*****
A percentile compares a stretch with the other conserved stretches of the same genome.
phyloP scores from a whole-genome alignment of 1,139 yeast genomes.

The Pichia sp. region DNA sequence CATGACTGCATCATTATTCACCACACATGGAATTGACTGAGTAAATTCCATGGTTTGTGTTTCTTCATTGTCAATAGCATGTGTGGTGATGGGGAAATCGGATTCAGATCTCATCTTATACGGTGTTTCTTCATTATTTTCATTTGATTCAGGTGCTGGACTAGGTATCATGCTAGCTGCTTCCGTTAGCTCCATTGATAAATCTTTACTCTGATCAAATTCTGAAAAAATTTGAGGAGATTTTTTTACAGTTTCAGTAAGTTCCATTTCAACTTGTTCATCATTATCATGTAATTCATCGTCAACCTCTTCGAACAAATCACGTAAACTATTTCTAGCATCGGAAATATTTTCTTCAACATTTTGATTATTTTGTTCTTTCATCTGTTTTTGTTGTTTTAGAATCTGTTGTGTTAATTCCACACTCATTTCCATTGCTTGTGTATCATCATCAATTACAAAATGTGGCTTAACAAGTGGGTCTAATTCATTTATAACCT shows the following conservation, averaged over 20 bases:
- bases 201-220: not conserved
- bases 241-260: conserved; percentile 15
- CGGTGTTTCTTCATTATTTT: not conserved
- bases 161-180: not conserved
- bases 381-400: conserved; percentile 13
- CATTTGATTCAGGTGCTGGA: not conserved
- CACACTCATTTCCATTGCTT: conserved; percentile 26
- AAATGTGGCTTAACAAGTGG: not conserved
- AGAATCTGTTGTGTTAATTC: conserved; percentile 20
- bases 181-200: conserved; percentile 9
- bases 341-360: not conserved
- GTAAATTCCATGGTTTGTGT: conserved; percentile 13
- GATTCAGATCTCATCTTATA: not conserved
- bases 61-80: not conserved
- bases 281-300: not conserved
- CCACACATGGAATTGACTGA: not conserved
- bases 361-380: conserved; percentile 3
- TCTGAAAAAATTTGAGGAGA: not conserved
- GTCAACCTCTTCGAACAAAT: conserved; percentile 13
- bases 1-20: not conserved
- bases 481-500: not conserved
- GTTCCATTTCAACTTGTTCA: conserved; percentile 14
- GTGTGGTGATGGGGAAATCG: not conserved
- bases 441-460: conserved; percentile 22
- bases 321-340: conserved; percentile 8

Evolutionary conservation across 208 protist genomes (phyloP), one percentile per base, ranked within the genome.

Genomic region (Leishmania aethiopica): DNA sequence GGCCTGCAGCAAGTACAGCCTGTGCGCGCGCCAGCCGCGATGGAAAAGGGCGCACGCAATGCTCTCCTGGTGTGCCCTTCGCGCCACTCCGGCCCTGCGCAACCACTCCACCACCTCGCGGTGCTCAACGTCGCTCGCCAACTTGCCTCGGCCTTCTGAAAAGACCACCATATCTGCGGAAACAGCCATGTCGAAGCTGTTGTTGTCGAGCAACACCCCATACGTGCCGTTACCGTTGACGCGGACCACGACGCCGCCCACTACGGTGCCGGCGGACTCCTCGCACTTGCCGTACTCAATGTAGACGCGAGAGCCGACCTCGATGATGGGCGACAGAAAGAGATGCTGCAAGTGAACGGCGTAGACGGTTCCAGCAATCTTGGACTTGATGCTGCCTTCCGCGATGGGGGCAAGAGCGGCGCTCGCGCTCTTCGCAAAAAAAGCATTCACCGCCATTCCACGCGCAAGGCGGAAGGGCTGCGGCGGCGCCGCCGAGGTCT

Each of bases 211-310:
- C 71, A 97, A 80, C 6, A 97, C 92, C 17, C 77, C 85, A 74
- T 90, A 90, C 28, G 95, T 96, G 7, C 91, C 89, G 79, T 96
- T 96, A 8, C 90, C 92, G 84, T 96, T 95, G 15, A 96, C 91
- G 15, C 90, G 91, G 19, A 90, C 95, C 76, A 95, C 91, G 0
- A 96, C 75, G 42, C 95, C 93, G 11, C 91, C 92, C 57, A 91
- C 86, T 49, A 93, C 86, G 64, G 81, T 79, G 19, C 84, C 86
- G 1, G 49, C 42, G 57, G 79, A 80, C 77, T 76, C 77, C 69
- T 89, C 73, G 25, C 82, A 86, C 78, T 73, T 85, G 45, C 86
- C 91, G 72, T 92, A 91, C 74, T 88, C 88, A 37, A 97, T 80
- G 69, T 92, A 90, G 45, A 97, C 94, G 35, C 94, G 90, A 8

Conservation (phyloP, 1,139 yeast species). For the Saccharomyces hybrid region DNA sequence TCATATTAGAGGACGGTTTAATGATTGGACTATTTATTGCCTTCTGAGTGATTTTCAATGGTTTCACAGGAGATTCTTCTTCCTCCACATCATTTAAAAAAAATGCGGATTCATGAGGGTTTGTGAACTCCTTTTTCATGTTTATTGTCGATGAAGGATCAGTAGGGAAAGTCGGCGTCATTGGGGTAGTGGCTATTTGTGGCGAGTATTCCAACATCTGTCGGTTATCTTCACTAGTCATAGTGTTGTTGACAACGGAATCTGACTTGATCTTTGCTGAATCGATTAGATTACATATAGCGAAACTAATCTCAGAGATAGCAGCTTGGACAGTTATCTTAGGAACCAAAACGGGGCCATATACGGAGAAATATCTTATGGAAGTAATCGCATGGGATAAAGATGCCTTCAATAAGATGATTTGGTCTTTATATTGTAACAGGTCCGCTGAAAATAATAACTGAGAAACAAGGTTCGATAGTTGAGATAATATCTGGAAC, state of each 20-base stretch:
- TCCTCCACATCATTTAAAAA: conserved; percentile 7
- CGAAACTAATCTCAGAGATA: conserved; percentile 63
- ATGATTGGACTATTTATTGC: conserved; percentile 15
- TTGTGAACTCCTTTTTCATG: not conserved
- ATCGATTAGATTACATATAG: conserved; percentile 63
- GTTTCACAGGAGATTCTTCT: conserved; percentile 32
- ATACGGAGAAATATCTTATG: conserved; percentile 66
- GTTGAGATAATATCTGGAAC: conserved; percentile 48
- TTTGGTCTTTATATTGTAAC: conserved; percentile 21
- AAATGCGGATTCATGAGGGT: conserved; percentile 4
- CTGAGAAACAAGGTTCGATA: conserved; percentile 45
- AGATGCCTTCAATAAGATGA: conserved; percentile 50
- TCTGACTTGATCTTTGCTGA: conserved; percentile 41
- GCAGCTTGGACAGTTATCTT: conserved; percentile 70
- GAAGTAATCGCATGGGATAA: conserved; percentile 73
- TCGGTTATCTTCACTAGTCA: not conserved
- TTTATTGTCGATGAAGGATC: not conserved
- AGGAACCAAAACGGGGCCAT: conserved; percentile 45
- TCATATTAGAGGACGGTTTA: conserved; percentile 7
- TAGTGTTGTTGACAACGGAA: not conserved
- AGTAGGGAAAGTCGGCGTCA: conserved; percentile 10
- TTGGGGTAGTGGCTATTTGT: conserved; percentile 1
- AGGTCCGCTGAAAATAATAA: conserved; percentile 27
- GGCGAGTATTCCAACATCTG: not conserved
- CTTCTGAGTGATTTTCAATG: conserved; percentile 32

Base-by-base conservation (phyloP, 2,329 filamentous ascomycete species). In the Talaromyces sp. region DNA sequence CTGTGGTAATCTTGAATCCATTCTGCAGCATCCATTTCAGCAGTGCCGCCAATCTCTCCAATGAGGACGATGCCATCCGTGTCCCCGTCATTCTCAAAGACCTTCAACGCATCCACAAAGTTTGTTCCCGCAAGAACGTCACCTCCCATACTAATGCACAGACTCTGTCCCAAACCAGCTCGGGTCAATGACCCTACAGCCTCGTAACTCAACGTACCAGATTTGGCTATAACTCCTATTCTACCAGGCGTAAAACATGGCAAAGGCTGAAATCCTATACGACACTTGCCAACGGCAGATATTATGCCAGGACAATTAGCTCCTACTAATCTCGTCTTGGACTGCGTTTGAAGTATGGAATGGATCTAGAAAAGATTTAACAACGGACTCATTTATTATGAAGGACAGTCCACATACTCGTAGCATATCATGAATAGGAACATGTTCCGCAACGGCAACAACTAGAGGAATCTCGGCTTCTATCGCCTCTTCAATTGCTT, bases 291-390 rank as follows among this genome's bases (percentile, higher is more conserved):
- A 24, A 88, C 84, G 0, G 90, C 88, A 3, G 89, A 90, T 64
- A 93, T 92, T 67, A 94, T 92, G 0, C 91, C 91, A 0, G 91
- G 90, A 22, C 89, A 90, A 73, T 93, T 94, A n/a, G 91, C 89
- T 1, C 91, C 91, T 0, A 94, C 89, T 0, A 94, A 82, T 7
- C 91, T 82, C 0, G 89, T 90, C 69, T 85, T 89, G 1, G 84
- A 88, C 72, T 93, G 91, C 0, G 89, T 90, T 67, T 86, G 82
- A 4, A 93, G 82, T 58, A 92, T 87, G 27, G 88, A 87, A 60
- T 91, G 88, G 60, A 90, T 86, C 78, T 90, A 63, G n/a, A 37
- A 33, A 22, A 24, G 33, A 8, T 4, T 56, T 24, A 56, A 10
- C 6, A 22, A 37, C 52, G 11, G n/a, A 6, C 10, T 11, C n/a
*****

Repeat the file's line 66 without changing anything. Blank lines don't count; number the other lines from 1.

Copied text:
- GGCGAGTATTCCAACATCTG: not conserved